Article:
Originally uploaded by rob helpychalk.
I know that I haven't finished the book meme. It's really too much for me to think about, but here's another dribble.
Five Books That Mean A Lot To Me:
Number 1: The Lorax, By Dr. Seuss
I got the Lorax tattooed on my arm my junior year of college (1989-1990). I decided first that I wanted a tattoo, and then to have a Dr. Seuss tattoo. I wanted a tattoo because all of my more punk rock friends had tattoos. Elaborate, expensive tatoos. But I never liked most tattoo designs--the skulls, hearts, and Celtic gee-gaws. My friend Robert Carpenter got a Felix the Cat tattoo, which made me like the idea of getting a cartoon character. Since the character had to mean something to me personally and philosophically, I chose the Lorax. Plus, I figured the bright colors would age better: black tattoos always end up looking like bruises.
Pundits like to say that liberal parenting imparts no values, because the children are allowed to do whatever they want. However I have never seen a want among liberal parents for one of the most powerful tools for inculcating values: the children's fable. My childhood was stocked with Dr. Seuss's fables: The Sneetches, The Lorax, Yertle the Turtle.
"I am the Lorax, I speak for the trees
I speak for the trees for the trees have no tongues
And I'm asking you sir at the top of my lungs"--
He was very upset as he shouted and puffed--
"What's that THING you've made out of my Truffula tuft?"
I've used The Lorax to introduce basic problems in environmental philosophy: How exactly does one speak for the trees? Trees have no desires, so a tree can't want to say anything. You can also use the Lorax to illustrate the contrast between environmental ethics and animal rights ethics, the question of economic growth and human well being, etc.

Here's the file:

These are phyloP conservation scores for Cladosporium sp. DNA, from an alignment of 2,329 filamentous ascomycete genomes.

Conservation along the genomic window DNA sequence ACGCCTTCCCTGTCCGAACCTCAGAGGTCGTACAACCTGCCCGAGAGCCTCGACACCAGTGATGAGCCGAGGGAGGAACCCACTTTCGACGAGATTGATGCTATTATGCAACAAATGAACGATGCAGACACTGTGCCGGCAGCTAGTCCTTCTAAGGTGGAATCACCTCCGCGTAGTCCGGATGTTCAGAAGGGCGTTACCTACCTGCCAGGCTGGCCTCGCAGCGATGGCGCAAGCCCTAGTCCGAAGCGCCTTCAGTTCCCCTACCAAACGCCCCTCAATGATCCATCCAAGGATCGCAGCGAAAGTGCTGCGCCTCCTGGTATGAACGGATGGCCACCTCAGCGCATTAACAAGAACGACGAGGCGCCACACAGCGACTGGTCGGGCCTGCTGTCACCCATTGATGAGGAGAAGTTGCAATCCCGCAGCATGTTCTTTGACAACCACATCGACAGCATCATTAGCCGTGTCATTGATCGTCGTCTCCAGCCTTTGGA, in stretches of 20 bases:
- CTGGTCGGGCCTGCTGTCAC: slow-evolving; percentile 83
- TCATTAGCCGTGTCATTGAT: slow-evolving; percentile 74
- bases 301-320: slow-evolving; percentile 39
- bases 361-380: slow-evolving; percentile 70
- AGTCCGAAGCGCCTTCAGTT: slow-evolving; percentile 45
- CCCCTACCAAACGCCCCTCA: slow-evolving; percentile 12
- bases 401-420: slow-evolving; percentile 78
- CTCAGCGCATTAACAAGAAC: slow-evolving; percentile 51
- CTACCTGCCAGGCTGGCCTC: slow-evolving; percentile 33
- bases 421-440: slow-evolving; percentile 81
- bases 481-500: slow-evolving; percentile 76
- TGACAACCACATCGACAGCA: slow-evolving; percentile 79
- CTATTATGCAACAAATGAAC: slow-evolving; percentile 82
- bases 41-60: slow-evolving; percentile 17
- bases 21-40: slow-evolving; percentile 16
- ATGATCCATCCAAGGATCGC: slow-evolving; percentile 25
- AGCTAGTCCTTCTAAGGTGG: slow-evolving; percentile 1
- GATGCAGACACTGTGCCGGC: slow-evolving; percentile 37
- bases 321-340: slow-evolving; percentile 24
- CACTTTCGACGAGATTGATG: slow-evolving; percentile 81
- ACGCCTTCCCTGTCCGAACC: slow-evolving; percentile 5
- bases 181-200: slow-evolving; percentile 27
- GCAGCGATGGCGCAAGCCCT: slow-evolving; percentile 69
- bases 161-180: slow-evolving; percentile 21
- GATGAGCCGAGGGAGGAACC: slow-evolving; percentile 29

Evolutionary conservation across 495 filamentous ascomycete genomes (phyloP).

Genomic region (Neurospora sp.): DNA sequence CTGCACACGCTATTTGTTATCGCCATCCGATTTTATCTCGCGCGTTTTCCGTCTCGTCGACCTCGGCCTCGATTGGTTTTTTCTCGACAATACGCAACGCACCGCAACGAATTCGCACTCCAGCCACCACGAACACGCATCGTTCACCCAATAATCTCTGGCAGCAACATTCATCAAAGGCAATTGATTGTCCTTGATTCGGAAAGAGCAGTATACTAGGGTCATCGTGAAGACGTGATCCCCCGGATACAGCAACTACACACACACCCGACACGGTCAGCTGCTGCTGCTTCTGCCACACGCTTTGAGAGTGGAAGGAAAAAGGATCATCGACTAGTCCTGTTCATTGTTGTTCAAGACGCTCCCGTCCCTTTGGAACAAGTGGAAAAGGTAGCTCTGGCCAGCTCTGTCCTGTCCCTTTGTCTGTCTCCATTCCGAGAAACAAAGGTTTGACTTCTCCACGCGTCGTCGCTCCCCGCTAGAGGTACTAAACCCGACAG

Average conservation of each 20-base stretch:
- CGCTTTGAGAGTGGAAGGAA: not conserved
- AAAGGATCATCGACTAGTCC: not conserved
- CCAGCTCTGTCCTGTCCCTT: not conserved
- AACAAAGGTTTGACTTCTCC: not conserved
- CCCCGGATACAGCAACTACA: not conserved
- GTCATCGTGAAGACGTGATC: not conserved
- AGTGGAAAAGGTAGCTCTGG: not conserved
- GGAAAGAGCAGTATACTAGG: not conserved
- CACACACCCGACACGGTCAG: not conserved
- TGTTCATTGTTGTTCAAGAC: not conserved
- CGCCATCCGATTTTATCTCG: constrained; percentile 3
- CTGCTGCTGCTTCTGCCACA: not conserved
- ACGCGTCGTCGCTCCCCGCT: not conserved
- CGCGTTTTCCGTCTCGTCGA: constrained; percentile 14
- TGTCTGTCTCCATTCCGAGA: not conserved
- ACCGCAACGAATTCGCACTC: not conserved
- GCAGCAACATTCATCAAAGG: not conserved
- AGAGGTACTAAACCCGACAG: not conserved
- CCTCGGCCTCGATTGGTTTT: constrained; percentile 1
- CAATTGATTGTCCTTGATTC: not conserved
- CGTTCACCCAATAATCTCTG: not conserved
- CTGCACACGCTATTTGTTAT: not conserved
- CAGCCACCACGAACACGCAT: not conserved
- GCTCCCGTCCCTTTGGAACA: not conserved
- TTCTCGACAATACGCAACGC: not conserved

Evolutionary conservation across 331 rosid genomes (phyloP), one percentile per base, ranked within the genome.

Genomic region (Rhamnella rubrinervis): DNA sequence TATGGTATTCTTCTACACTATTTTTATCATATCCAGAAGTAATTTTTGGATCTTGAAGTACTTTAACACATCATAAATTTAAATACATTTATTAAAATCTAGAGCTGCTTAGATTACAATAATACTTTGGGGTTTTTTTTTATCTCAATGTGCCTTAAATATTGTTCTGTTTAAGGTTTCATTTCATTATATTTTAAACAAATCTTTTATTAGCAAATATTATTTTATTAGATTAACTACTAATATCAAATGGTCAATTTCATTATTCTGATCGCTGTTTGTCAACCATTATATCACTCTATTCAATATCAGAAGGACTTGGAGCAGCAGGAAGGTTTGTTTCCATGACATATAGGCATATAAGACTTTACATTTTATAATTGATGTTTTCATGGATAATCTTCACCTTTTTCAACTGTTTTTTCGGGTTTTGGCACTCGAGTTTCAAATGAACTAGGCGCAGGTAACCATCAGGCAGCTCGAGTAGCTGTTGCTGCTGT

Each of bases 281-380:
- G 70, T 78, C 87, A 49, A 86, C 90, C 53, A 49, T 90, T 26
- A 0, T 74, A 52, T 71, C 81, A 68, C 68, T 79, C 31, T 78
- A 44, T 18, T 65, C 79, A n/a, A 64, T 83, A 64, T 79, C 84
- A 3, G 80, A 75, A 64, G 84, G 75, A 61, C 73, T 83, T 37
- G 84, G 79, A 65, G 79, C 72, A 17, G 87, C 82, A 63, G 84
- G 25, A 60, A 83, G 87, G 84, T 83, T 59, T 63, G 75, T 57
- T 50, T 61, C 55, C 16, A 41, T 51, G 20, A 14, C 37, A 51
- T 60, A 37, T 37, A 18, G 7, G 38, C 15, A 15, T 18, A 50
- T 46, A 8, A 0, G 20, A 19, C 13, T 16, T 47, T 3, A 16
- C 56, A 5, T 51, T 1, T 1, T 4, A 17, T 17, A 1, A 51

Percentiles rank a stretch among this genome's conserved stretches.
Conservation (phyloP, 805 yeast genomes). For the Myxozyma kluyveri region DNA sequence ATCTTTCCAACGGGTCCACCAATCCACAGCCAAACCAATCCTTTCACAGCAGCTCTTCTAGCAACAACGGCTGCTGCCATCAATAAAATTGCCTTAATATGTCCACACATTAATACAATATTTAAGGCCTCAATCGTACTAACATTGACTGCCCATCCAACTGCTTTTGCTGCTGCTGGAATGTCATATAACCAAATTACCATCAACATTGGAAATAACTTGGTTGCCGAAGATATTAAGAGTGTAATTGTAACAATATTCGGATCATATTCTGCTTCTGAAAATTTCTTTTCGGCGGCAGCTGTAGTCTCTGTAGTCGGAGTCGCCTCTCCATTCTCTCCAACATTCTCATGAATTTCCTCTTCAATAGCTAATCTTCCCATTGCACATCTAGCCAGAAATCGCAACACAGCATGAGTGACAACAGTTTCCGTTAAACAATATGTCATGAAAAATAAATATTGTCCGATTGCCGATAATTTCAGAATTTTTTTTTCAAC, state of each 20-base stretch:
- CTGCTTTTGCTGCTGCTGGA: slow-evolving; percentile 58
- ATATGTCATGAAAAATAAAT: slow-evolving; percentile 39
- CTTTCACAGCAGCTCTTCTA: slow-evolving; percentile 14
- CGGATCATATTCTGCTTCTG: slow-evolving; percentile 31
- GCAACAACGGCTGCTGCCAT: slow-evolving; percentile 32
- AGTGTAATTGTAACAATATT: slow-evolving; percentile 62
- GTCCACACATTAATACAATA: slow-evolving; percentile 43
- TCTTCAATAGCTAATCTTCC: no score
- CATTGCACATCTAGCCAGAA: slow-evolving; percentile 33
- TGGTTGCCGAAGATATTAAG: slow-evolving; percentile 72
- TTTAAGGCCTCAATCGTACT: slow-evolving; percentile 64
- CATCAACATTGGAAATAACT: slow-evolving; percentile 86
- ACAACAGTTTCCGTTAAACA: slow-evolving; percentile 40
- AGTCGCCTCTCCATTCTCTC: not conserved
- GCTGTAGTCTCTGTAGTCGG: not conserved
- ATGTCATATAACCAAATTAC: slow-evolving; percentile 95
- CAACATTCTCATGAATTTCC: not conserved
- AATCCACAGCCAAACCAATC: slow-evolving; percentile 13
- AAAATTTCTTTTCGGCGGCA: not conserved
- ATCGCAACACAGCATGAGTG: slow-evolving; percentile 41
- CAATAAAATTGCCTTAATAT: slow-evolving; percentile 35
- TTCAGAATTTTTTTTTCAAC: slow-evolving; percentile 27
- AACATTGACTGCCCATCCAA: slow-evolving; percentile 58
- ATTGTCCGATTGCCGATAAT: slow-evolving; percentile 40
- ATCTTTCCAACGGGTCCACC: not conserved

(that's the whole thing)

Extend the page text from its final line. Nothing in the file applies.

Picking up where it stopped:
Reading the Lorax again to my daughter, I'm struck by the language. Here are my favorite words from the Lorax:
(I believe the last is a case of English Homeric Infixation) And of course, there are the names for individuals and species: Once-ler, (so forlorn!) humming fish (I want one!), Thneeds (which everyone everyone everyone needs.)
And the use of repetition!
And with great skillful skill and with great speedy speed
I took the soft tuft and I knitted a Thneed!
And the way the Once-ler talks!
business is business!
And business must grow
Regardless of crummies in tummies you know
And then I got mad
I got terribly mad.
I yelled at the Lorax, "Now Listen here, Dad
All you do is yap-yap and say 'Bad! Bad! Bad! Bad!'
Well I have my rights sir, and I'm telling you
I intend to go on doing just what I do!"
People say you shouldn’t get tattoos of lovers' names or political stances, but I think this one has aged well. The details of my environmental philosophy have grown up (I'm pretty sure that you can speak for brown bar-ba-loots, swomme swans, and humming fish, but not Truffula trees), but my core values can still be passed on to children.
unless someone like you cares a whole awful lot,
Nothing is going to get better
Next time: The Tractatus Logico Philosophicus!